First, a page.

Ozcurumez, S. and Wylie, L. “Strategies for Change among Institutional and Societal Actors” (with L. Wylie), in Migrants and Health: Political and Institutional Responses to Cultural Diversity in Health Systems (Edited by Christiane Falge, Carlo Ruzza and Oliver Schmidtke), pp. 139-176, Farnham, Surrey: Ashgate Publishing Ltd, (2012).

Ozcurumez, S. and Senses, N. “Europeanisation & Turkey: Studying Irregular Migration Policy”, Journal of Balkan and Near Eastern Studies, 13(2), 233-248, (2011).

McSherry, B. and Kneebone, S. (2008) “Trafficking in Women and Forced Migration: Moving Victims Across the Border of Crime into the Domain of Human Rights” The International Journal of Human Rights 12(1): 67‑87.

Bernadette McSherry, (2007) “Trafficking in Persons: A Critical Analysis of the New Criminal Code Offences“ Current Issues in Criminal Justice 18(3): 385‑398.

Working Paper Series

Phillimore, J., Pertek, S. and Alidu, L. (2018) Sexual and gender-based violence and refugees. The impacts of and on integration domains, IRiS Working Paper Series, No. 31/2019, Birmingham: Institute for Research into Superdiversity 

Block, K., Nasr, H., Vaughan, C. and Alsaraf, S. (2018) What responses, approaches to treatment, and other supports are effective in assisting refugees who have experienced sexual and gender-based violence?, IRiS Working Paper Series, No. 30/2019, Birmingham: Institute for Research into Superdiversity

Thomas, S., Darkal, H. and Goodson, B. (2018) Monitoring and reporting incidents of sexual and gender-based violence across the refugee journey, IRiS Working Paper Series, No. 29/2019, Birmingham: Institute for Research into Superdiversity

Simon-Butler, A. and McSherry, B. (2018) Defining Sexual and Gender-Based Violence in the Refugee Context, IRiS Working Paper Series, No. 28/2018, Birmingham: Institute for Research into Superdiversity

Ozcurumez, S., Bradby, H. and Akyuz, S. (2018) What is the nature of SGBV?, IRiS Working Paper Series, No. 27/2019, Birmingham: Institute for Research into Superdiversity

 

 

NGOs Partners

wrc_logo-200Women’s Refugee Commission

The Women's Refugee Commission improves the lives and protects the rights of women, children and youth displaced by conflict and crisis. We research their needs, identify solutions and advocate for programs and policies to strengthen their resilience and drive change in humanitarian practice. Since our founding in 1989, they have been a leading expert on the needs of refugee women and children, and the policies that can protect and empower them. 

doctors_of_the_world-200x200Doctors of the World

Doctors of the World is an independent humanitarian movement working at home and abroad to empower excluded people to access healthcare. Through 400 programmes in 80 countries run by more than 3,000 volunteers we provide medical care, strengthen health systems and address underlying barriers to healthcare.

Many people living in the UK find it impossible to access mainstream health services, despite being fully entitled to them, due to fear, not knowing the system, having to pay charges or being wrongly turned away by frontline healthcare staff. 

Resized_FOUNDATION-HOUSE 200x200Foundation House

The Victorian Foundation for the Survivors of Torture (Foundation House) provides services to advance the health, wellbeing and human rights of people of refugee backgrounds in Victoria.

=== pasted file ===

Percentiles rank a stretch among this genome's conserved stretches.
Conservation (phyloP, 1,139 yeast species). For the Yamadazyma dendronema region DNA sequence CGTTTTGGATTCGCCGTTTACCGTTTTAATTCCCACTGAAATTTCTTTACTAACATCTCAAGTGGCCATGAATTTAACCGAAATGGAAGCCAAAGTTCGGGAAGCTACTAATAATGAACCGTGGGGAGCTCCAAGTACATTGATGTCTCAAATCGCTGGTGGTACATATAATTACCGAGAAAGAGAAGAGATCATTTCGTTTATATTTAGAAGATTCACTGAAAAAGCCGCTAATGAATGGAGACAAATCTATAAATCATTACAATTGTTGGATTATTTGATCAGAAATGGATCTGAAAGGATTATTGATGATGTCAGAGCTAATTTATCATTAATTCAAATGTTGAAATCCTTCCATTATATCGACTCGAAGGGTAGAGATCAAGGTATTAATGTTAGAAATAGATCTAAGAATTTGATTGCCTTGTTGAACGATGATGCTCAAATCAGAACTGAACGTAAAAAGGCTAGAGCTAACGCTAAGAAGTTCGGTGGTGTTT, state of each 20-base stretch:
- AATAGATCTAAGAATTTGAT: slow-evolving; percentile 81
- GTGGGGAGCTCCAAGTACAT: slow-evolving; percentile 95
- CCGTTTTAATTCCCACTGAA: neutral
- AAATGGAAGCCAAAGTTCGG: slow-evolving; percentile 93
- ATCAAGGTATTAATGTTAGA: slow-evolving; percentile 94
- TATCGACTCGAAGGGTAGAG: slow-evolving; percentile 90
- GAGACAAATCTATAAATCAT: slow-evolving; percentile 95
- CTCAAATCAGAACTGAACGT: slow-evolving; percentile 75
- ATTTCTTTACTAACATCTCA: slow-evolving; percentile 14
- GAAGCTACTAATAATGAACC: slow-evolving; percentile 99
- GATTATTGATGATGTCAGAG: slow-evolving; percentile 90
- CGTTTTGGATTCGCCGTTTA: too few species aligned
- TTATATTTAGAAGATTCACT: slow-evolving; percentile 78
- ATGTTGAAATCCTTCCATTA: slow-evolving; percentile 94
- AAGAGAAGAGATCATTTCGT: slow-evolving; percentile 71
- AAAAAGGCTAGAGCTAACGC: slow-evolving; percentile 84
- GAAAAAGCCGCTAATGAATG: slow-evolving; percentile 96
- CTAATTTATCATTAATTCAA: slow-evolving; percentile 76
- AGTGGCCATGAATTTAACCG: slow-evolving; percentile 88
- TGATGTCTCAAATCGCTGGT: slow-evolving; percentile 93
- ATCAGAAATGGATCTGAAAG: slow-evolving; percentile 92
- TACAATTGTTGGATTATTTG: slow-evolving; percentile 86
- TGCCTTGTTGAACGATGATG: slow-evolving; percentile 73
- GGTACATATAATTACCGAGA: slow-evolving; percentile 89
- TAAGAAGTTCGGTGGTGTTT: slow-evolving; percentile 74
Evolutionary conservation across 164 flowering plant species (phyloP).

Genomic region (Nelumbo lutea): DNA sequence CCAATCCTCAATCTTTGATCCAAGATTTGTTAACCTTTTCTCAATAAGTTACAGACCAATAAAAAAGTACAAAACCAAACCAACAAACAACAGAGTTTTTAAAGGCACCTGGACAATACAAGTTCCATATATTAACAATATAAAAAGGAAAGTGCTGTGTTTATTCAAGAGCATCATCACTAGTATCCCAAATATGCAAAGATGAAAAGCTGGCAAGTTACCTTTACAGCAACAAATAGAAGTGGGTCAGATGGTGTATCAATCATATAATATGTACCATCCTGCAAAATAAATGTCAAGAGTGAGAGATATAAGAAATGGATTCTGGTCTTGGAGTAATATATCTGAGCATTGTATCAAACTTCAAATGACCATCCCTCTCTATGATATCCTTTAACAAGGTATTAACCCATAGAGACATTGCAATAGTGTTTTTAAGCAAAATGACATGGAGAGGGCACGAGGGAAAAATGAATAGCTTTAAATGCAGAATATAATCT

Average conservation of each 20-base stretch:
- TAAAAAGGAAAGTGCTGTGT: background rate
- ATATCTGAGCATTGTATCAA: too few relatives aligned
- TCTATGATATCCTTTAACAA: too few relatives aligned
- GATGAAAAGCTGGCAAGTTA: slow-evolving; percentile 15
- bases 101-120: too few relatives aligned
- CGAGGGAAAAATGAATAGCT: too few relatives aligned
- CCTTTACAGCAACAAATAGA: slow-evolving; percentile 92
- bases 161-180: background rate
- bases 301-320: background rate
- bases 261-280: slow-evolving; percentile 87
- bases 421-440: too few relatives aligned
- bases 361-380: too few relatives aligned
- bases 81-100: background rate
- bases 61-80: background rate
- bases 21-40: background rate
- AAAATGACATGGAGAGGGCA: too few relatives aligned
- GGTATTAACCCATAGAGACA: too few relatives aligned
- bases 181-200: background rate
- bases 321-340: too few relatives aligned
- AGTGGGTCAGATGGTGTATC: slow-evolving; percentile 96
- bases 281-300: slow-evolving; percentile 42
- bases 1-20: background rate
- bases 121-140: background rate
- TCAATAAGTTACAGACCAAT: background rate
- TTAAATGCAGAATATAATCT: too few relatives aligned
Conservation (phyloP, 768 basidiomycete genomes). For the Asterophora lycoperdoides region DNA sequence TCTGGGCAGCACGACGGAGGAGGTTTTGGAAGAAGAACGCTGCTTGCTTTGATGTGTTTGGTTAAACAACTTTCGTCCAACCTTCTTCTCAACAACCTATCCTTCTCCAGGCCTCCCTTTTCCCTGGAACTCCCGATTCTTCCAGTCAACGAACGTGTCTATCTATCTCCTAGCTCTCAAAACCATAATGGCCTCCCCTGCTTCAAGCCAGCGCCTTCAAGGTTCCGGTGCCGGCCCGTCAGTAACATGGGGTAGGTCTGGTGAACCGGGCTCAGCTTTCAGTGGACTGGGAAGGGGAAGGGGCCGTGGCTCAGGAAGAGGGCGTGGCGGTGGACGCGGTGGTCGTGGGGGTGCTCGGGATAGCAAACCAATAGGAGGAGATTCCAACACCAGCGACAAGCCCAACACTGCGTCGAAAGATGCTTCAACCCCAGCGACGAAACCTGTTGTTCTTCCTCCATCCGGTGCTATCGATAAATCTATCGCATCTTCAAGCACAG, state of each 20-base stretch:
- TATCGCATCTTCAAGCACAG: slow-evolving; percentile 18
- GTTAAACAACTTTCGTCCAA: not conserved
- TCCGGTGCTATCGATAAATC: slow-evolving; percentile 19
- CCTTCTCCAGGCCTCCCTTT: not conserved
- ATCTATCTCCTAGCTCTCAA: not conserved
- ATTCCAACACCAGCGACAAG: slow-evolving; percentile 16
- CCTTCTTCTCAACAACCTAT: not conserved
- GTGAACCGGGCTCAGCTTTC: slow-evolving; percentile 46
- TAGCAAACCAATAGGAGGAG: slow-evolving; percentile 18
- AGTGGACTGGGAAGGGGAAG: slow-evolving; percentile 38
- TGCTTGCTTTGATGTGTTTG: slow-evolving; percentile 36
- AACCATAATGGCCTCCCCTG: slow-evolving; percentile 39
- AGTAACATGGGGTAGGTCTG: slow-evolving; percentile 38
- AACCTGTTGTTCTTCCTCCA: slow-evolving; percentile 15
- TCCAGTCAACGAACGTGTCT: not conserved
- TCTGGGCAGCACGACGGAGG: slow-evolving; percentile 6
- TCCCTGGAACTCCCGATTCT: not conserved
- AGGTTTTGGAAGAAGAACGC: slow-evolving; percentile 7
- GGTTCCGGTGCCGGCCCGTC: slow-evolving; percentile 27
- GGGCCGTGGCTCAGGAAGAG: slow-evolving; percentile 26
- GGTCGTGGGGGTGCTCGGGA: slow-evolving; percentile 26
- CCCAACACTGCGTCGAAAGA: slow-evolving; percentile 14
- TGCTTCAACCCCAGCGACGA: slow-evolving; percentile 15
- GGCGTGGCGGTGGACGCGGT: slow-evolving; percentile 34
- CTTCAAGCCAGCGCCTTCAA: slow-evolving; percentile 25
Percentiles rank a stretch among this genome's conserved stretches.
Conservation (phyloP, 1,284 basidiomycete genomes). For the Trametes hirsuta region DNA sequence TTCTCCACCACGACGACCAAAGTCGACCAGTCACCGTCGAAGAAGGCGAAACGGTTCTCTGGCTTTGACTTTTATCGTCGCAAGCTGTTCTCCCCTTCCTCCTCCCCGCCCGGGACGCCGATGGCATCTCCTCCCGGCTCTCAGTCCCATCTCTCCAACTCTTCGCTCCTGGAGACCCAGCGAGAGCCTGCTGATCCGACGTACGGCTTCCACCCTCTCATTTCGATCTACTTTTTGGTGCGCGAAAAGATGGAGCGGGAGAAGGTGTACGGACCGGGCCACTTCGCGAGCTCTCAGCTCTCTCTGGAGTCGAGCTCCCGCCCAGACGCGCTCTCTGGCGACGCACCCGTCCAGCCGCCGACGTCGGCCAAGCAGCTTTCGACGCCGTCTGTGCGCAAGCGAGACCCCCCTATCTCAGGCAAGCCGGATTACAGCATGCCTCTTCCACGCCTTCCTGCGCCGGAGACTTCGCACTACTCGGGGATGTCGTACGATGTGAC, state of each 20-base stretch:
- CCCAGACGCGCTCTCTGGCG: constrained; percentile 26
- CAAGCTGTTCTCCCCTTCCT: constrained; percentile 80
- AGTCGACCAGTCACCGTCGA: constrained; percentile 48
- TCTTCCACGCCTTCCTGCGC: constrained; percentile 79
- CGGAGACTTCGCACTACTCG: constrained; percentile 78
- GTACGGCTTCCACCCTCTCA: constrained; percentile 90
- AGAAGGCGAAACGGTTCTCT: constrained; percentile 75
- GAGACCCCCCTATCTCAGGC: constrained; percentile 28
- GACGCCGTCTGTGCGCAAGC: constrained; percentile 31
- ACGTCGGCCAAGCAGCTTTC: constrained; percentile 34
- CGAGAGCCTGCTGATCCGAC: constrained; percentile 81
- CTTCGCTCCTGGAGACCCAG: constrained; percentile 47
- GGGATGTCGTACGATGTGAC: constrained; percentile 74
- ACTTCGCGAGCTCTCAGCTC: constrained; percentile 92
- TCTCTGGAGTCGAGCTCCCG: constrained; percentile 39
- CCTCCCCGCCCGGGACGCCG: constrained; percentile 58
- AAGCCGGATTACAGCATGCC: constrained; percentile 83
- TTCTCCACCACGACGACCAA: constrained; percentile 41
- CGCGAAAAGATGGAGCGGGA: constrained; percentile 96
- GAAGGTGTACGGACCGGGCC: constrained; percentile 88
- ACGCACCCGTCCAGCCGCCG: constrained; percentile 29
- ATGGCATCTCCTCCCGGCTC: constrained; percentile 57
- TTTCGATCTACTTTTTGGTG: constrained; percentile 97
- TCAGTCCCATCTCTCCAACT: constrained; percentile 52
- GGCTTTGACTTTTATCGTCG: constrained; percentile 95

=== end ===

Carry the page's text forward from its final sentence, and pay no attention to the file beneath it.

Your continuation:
Foundation House services to clients include counselling, advocacy, family support, group work, psycho-education, and complementary therapies. It also supports capacity building within communities; provides professional and organisational development, consultancy and resources to support capacity building in health, education, employment and other community services and sectors; works with the Victorian and Commonwealth Governments to ensure that policies and programs have proper regard to the needs of people of refugee backgrounds; and conducts and contributes to research. 

qk0r2f1s-200The Association for Solidarity with Asylum Seekers and Migrants (ASAM)

For more than 20 years, ASAM has dedicated itself to create solutions to the problems that refugees and asylum seekers encounter in Turkey, to help them to fulfill their primary needs and to support them to provide access for fundamental rights and services. Since its establishment, ASAM has been providing psycho-social support for asylum seekers and refugees coming from conflict zones.The main vision of ASAM is to create a place where all asylum seekers and migrants can enjoy their rights and services and live in a harmony with the host community. ASAM strives for creating a safe place and ensuring well-being for asylum seekers and refugees. ASAM has been partnering with UNHCR, UNICEF, UNFPA, IOM, WHO, GIZ, Norwegian Refugee Council, The World Bank, and, Danish Refugee Council.

  • Find out more about ASAM

News and blogs

Posted 15 March 2019

Putting gender on the agenda in the refugee "crisis"

Violence, insecurity, persecution, and human rights violations have led to the forced displacement of an estimated 68.5 million people. Of these, 25.4 million are refugees – the highest number ever recorded.

Posted 08 March 2019

Putting gender on the agenda in the refugee "crisis"

Professor Jenny Phillimore writes: "Today, on International Women's Day, we have launched a series of working papers focusing on some of the key aspects of the gendered refugee experience."

Contact us

For any enquiries regarding the SEREDA Project please contact:

Ann Bolstridge, 
Institute for Research Into Superdiversity, 
School of Social Policy, 
University of Birmingham

Tel: +44 (0)121 414 4967
Email: sereda@contacts.bham.ac.uk 
Twitter: @sereda_IRiS